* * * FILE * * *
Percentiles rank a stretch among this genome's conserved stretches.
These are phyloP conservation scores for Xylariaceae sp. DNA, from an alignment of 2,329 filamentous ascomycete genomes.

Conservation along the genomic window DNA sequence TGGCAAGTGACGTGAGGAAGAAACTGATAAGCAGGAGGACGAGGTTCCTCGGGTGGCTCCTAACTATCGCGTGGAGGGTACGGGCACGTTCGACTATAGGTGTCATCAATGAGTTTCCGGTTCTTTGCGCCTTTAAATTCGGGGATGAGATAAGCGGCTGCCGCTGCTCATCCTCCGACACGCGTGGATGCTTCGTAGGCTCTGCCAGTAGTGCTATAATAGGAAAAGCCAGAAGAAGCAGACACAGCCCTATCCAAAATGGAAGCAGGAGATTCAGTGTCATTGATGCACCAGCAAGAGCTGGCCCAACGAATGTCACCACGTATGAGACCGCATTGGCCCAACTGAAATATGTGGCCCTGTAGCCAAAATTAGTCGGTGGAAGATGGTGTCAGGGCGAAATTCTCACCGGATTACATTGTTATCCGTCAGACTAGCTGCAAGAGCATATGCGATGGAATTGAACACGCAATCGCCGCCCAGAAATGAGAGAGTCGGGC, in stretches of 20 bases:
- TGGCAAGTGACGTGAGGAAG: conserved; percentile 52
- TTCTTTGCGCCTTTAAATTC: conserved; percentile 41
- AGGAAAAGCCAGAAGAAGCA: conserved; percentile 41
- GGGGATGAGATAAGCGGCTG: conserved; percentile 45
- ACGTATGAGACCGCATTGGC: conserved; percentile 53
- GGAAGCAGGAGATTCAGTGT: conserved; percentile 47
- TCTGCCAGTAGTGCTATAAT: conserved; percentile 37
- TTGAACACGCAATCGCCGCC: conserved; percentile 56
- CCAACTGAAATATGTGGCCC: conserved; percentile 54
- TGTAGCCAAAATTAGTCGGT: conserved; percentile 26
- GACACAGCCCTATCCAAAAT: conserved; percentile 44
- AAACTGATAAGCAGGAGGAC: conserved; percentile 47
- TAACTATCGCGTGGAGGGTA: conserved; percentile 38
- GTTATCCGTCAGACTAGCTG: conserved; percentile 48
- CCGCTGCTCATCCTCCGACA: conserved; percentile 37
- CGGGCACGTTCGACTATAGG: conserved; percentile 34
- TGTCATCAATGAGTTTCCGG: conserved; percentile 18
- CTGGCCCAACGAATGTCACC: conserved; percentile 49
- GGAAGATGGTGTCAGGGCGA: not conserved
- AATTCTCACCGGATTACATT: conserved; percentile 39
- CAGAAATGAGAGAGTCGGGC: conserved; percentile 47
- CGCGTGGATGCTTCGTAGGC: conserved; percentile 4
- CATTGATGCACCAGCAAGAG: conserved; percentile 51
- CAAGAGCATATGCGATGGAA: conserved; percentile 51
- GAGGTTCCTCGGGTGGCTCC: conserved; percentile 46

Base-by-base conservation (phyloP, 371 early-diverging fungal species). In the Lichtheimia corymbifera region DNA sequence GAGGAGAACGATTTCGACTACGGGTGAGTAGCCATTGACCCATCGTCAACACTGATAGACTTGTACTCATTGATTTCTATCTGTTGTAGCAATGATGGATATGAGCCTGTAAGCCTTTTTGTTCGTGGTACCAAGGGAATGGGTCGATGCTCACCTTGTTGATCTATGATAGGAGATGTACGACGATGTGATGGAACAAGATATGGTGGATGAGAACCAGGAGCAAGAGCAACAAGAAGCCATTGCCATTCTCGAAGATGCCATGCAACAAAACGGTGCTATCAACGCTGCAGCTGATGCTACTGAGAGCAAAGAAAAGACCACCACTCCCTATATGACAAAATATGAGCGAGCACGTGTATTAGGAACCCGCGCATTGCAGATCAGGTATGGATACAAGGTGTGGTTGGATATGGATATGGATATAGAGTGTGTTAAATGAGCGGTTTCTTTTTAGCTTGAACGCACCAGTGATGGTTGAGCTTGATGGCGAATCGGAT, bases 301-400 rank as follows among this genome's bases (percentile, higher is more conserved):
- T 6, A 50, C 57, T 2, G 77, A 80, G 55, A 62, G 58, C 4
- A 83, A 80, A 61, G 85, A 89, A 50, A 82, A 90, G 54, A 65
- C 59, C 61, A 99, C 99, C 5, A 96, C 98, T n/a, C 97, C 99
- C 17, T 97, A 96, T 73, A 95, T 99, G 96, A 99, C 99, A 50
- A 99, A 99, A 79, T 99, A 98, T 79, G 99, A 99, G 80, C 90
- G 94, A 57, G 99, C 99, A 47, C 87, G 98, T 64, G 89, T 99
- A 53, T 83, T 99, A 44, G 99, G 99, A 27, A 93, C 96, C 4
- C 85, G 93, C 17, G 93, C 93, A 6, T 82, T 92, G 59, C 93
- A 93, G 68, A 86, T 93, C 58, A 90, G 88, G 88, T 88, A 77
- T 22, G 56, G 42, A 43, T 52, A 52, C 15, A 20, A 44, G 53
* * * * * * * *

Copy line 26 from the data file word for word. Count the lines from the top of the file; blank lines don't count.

- CATTGATGCACCAGCAAGAG: conserved; percentile 51